City Council to vote on expanding area covered by parking overlay

City Council will vote Thursday (Oct. 6) on an interim zoning district that would temporarily expand the area subject to the University Area Off-Street Parking Overlay restrictions. The proposed interim zoning district would include the Carrollton, Marlyville-Fontainebleau, Broadmoor and Uptown neighborhoods in the restrictions aimed at curbing “doubles to dorms” developments. These private student housing developments are rented by the bedroom. 

The University Area Off-Street Parking Overlay, passed in October 2021, addresses the residential density from D2Ds by requiring a permeable off-street parking spot for each bedroom added to a property. It applies to new construction and renovations with more than five bedrooms in residential buildings without a homestead exemption. 

The interim zoning district and overlay were both created to address the lack of Uptown parking because of the greater residential density from D2D development.

Zimpel Street cottage sets off battle between developers and neighbors

The City Council on Thursday (July 21) handed Carrollton area neighbors a victory by overturning the Historic District Landmarks Commission’s approval of plans to partially demolish a house near Tulane University. The approval would have allowed developers Preston Tedesco and Sidney “Sam” Torres V to add a second story to a 1,359-square-foot single-family home they purchased on Zimpel Street. The plans they filed with the city show two units with a “doubles-to-dorms” layout. On June 1, the HDLC voted 8-2 to allow the entire roof and 65% of the facade to be demolished so the second floor could be added. The HDLC staff found that the modest mid-century building, rated as “non-contributing,” had nothing to distinguish it.

City board denies neighbors’ appeals over doubles-to-dorms conversion on Audubon

The battle between Uptown residents and developers over doubles-to-dorms conversions continues to play out in municipal hearings over zoning decisions. “Doubles-to-dorms” refers to the conversion of homes intended for families into private dormitory-style housing for college students.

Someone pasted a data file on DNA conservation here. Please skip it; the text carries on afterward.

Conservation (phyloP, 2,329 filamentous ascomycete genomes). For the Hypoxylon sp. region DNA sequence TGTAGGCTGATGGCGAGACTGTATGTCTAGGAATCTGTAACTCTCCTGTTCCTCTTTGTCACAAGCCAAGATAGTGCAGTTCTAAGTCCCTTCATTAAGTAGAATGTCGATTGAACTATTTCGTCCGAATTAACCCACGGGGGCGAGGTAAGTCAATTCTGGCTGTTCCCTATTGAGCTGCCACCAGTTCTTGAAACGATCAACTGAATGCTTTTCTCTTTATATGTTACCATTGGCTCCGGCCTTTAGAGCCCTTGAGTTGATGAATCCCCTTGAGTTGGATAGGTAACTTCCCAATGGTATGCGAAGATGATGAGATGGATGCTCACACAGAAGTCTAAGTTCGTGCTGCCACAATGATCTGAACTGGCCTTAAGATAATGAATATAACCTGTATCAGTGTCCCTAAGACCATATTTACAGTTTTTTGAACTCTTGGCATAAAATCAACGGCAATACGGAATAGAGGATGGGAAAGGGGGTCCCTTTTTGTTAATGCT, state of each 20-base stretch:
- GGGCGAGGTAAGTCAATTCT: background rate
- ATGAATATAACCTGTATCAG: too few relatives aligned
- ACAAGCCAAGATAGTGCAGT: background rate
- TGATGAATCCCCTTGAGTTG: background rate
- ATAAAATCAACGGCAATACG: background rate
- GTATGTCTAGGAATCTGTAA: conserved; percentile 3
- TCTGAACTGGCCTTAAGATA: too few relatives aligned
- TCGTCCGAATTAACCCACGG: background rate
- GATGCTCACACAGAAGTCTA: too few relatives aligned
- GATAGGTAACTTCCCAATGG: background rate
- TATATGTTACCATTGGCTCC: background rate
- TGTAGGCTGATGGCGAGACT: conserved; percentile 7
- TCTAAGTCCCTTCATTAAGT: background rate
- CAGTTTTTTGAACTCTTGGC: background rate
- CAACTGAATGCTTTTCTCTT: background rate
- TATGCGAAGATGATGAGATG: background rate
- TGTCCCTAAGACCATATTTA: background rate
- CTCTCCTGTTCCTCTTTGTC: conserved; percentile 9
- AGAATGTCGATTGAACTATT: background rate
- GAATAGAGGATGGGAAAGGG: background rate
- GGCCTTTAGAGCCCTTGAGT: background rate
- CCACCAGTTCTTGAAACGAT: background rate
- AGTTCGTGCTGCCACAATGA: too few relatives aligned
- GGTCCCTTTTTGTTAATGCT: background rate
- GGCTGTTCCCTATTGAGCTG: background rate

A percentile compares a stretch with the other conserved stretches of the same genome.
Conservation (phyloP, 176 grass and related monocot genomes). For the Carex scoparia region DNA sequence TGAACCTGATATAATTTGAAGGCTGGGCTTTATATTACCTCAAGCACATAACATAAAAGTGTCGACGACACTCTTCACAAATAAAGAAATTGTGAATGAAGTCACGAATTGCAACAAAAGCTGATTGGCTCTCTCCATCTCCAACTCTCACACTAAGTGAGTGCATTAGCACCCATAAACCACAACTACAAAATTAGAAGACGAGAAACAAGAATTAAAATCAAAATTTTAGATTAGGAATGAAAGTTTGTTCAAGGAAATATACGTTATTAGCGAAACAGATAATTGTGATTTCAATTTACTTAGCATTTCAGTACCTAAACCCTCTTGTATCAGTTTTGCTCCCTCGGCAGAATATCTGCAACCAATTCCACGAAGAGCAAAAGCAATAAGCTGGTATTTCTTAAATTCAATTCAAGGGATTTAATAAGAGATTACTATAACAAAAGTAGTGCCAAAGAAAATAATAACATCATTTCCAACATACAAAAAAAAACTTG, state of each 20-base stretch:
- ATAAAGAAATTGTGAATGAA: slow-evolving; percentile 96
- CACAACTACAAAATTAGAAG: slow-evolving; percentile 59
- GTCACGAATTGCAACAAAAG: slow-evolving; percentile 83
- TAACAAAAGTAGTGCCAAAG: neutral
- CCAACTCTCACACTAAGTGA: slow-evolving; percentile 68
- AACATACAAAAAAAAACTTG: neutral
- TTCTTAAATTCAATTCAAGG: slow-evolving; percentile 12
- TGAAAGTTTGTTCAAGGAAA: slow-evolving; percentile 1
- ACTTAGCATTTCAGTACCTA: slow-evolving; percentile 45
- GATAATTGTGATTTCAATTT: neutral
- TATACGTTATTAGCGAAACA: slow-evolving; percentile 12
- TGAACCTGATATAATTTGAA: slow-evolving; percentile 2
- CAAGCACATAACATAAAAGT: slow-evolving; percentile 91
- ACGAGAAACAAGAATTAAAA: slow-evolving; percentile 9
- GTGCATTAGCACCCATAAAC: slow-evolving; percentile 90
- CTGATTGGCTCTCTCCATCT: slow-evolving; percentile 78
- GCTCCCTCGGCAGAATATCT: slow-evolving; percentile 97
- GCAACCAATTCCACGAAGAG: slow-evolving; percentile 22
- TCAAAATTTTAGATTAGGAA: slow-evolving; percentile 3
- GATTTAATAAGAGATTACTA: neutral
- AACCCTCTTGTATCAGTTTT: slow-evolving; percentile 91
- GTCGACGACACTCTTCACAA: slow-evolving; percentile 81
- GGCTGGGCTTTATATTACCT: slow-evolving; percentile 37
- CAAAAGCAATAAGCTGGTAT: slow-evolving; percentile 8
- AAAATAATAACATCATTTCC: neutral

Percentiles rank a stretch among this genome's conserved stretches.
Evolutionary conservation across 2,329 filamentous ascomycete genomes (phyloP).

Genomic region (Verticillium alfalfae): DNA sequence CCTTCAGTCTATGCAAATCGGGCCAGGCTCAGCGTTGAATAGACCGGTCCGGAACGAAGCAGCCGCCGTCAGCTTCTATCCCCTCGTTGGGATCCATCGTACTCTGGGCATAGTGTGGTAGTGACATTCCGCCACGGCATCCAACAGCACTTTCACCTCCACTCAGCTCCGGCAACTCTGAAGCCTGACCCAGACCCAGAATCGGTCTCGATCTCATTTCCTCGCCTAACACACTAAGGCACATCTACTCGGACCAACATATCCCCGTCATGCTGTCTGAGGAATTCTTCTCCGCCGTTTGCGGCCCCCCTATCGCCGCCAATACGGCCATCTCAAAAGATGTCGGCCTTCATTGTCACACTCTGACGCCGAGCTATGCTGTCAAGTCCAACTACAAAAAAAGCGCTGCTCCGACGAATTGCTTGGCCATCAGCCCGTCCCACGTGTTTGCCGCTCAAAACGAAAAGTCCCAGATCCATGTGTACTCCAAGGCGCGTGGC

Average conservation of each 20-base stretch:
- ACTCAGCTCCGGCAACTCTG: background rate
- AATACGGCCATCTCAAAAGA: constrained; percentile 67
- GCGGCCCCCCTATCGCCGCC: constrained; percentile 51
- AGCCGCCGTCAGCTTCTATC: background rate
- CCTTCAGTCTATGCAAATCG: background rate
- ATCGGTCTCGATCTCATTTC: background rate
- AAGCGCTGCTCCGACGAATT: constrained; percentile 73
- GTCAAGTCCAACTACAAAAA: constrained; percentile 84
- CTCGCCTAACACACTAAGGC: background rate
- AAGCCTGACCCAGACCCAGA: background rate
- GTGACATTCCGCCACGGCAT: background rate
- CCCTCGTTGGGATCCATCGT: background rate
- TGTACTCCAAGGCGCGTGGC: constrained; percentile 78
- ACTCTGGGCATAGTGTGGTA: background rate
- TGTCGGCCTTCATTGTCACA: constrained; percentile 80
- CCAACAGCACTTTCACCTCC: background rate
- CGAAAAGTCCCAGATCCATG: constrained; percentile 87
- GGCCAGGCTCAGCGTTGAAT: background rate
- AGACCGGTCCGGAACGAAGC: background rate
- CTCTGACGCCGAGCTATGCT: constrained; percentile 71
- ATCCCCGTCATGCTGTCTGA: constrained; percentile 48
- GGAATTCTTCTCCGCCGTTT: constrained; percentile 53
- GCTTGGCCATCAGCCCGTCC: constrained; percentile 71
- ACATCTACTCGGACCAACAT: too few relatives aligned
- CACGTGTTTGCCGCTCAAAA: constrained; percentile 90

The Board of Zoning Adjustments on June 6 denied two appeals from University area residents who stated the Department of Safety & Permits wrongly issued a zoning determination and a building permit for 636-40 Audubon St., a multi-family building at the corner of Hampson Street. 

The first appeal was filed by architect Collette Creppell, a longtime neighbor of the property and a former executive director of the City Planning Commission. Creppell questioned the validity of the developer’s statements on the building’s previous unit and bedroom count and stated that “going from eleven (claimed) bedrooms to a proposed sixteen bedrooms under an interpretation of Existing Multi-Family is a distortion of the zoning code.”

The BZA staff maintained that unit count, not bedroom count, determines the density of a building and that Safety & Permits’ determination was in line with the Comprehensive Zoning Ordinance. The Board of Zoning Adjustments agreed, voting unanimously to deny the appeal. 

In the second appeal, neighbor Keith Hardie objected to the building permit for the rental property that an LLC controlled by developers John P. Hamide and Preston Tedesco purchased from Riverlake Properties in January 2020. The permit was granted by the director of the Department of Safety & Permits to allow the developers to turn 636-40 Audubon from a five-unit, 11-bedroom house into a four-unit, 16-bedroom house. 

As enacted on Nov.

City Council approves University Area Off-Street Parking Overlay

The City Council passed a motion Thursday establishing the University Area Off-Street Parking Overlay, making permanent the Interim Zoning District aimed at curbing the spread of investor-owned “doubles-to-dorms.”

Since the restrictions were temporarily established in March 2020, the overlay has expanded geographically while becoming more limited in scope and application. The overlay still requires one off-street parking space for each newly created bedroom in the area, but now it applies only to new homes or renovations with more than four bedrooms and two-and-a-half bathrooms per unit. It also features carve-outs for homes with a homestead exemption and for affordable housing projects. In addition, it only applies to residential districts. And to reduce stormwater runoff, each new parking space must be permeable.